The grapes in the above photos are of the Syrah variety and together with Mourvedre they form the principal varieties of the red wine of the Minervois. Grenache, Carignan and Cinsaut also make their contribution to these rich ancient wines - and such beautiful names! And there are more - Bourboulenc, Vermentino, Roussanne, Marsanne and Grenach Blanc, these evocative sounding grapes go towards making up the Region's white wine. In addition to dry red and white wines, the area has a historical sweet-wine-making tradition. Minervois Noble, as it is known, does not have a current appellation. It is a golden sweet wine made from the same white grapes as its dry counterparts. The grapes are picked when they have reached a high level of sweetness – either as a result of noble rot or by being dried out manually after picking. Muscat de St-Jean-de-Minervois, a delicate vin doux naturel, is produced in the north of the Minervois.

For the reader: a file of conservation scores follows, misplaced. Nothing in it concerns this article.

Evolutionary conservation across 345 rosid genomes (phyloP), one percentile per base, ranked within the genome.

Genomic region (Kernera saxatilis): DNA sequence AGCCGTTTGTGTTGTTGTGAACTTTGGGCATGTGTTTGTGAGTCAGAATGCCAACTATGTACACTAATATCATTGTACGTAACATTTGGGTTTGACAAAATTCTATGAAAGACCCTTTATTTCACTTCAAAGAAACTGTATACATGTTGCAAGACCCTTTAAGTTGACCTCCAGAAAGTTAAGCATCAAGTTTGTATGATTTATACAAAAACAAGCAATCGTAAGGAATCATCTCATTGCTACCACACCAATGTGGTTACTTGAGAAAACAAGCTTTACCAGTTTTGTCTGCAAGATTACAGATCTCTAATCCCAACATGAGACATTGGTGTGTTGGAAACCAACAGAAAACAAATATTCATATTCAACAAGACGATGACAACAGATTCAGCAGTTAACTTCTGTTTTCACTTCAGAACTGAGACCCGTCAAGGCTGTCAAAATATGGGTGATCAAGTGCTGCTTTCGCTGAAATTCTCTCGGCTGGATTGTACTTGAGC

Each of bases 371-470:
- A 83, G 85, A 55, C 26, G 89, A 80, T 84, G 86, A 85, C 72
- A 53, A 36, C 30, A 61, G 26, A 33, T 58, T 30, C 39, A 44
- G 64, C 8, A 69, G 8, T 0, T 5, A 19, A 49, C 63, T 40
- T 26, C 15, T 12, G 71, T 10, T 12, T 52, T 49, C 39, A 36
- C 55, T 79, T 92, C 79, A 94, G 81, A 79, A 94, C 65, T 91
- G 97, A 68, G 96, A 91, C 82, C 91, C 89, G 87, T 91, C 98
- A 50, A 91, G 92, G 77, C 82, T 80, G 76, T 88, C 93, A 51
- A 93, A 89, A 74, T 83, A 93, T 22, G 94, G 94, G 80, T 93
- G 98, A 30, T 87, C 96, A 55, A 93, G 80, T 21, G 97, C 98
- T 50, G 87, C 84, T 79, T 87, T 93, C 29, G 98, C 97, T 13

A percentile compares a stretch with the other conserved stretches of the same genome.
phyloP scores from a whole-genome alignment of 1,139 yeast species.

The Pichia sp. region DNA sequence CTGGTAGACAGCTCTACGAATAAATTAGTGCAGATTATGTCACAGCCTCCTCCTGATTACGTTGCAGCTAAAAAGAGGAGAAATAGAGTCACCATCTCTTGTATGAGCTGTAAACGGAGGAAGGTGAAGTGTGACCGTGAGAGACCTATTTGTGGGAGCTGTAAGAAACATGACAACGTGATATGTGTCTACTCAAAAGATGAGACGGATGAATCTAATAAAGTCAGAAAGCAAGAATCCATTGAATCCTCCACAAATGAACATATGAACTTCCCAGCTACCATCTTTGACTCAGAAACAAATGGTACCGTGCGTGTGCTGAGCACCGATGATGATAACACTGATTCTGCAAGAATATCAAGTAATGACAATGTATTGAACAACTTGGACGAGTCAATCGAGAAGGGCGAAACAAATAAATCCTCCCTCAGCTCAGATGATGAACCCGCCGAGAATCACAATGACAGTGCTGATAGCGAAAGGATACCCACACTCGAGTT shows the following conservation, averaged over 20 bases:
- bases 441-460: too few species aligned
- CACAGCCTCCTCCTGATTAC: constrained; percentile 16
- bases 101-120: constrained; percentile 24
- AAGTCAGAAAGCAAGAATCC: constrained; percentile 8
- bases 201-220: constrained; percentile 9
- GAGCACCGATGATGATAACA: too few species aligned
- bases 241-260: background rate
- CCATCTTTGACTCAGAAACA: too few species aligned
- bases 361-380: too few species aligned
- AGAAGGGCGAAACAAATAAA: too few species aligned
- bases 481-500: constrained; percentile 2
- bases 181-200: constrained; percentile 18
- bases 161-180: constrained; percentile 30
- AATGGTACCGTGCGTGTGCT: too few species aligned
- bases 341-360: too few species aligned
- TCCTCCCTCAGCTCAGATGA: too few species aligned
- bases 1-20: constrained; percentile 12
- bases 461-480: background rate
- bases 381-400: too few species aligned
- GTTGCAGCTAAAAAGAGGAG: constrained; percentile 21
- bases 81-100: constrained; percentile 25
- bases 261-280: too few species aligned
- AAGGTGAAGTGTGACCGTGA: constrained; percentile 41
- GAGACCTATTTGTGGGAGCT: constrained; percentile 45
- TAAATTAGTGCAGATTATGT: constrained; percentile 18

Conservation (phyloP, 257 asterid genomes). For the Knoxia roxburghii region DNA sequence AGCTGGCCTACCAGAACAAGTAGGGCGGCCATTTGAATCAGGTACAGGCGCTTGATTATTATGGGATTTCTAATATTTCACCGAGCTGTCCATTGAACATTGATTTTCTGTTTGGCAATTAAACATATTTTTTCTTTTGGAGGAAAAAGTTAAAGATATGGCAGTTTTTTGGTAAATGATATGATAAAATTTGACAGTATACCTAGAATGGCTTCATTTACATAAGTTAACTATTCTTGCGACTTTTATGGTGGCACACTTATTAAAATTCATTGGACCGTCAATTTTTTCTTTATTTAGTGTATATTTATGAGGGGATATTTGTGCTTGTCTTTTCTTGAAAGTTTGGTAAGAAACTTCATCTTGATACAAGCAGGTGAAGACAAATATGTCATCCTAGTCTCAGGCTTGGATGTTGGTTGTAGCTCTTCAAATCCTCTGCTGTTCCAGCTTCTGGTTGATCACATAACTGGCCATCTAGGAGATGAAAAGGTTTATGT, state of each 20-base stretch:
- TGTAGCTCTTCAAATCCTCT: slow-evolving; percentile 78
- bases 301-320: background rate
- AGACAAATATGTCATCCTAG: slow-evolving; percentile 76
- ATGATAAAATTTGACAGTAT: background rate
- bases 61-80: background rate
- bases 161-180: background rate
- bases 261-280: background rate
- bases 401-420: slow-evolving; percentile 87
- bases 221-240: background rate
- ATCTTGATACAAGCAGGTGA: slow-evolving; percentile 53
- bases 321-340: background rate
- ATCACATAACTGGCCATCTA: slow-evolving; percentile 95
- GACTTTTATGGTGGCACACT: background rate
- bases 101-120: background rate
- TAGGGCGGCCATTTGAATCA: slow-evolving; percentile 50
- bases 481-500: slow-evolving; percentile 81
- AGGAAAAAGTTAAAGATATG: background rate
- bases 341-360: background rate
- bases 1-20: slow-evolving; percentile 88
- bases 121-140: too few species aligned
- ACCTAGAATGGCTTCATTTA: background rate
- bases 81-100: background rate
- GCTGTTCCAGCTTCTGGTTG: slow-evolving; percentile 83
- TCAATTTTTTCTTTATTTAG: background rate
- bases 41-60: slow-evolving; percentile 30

Home from home during our French sojourn was a small peaceful village nestled among acres of vineyards with the local cave just a gentle stroll away! We had chosen well. The wine we purchased at the cave had provenance, of course, was of superior quality and excellent value. We also bought some delicious lavender honey which we enjoyed with our freshly baked croissants each morning. I am now on a diet ....
Here in the photo below, in a tiny winding street in the city of Minerve we came across a farmer offloading his latest harvest at a small family-run distillery. Keeping vineyards and producing wine is the essence of Midi life, informing the landcape; the terroir, and this essence seems to me to be in the very DNA of its people.
But what of the 'rescue' you may wonder?